Although "Load" and "Reload" are not something most fans see as the finest of Metallica's studio work, drummer Lars Ulrich would seemingly disagree, as he sees them as the group's most underappreciated releases. The drummer did admit that the image change the four-piece went through was an understandable shocker for fans at the time, but firmly concluded that the entire era was "creatively on par with everything else" the band has ever done.
"I think 'Load' and 'Reload' are great records," Ulrich said during a recent Revolver magazine interview. "They are creatively on par with every other record we've made. Obviously, theyre bluesier records, and at that time, we were listening to a lot of Led Zeppelin, Deep Purple, and AC/DC, and we had a different kind of foundation than records before or after. And I understand that there are people who couldn't quite figure out what was going on with the haircuts and the rest of it, and that's fine.
"But musically, if you strip all that other stuff away, if you just listen to the 27 songs - 'Load' and 'Reload' were intended as one double-record - it's a great collection of songs that is on par with everything else that we've done creatively. But, I mean, who needs another person to sit there and argue about, you know, f--king 'Carpe Diem Baby?' They are different records, but that was the intention. [laughs] It's not like we sat there and thought we were remaking '... And Justice for All.' [laughs] We are obviously aware of that. But I think personally theres great songs on both of those records and Im very proud of those records."
As far as the new Metallica record goes, the drummer didn't give too much new info, saying once again that the band is still in the early writing phase and that "there's no rush" to it.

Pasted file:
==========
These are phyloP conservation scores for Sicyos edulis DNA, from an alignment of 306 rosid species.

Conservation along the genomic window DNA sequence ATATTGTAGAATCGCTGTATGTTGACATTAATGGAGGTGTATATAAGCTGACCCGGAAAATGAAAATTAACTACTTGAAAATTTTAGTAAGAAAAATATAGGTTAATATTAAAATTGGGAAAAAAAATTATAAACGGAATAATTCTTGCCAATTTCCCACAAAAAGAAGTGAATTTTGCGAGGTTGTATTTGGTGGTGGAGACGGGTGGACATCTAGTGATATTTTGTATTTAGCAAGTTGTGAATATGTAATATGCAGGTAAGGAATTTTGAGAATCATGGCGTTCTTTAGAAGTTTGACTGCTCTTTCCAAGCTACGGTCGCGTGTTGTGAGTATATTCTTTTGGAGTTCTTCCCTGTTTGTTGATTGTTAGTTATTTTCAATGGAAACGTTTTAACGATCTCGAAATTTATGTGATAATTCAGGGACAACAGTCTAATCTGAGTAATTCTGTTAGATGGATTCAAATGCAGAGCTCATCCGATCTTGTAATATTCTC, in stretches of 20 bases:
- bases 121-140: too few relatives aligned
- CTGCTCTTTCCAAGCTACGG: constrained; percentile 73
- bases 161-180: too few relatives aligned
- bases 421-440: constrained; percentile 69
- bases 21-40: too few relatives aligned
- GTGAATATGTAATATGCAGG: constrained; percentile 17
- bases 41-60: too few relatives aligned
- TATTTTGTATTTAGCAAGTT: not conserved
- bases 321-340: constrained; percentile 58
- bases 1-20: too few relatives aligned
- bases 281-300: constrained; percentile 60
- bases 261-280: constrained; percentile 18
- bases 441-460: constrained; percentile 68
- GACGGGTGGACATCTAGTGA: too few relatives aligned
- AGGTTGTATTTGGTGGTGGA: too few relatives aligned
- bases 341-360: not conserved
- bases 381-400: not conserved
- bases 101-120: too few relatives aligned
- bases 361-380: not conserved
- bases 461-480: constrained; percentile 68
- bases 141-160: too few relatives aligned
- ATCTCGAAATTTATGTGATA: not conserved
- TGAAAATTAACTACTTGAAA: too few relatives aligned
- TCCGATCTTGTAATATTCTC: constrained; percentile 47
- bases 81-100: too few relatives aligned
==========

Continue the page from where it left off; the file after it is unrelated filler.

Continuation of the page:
"We're in the early stages of writing, and all I can say is there are some good things lurking. It's fun. Between doing the film and the Orion Festival, we've been taking a few days here and there to shift through riffs and get all that shit done. We've got to put them into song shape and get our asses in the studio. I hope we can do that by the end of the year, maybe early next year.
"2014 is a bit optimistic for the album to come out, so '15 is more realistic. But listen, there's no rush. It's gonna take what it takes."
In related news, Devin Townsend reached the topic of Metallica in one of his recent interviews, saying he is confident they "have got more money than God." When asked to comment on Kirk Hammett's statement saying that the band has to tour due to financial reasons, Townsend replied:
"I'm sure Metallica have got more money than God, but they have got a group of people who rely on them. They've become like a family over the years," 41-year-old tells the Irish Times. "There are lots of people who are heavily invested in the project. In order to keep the boat floating to allow them to do what they do with these people, they've got to make sure that everybody makes a living."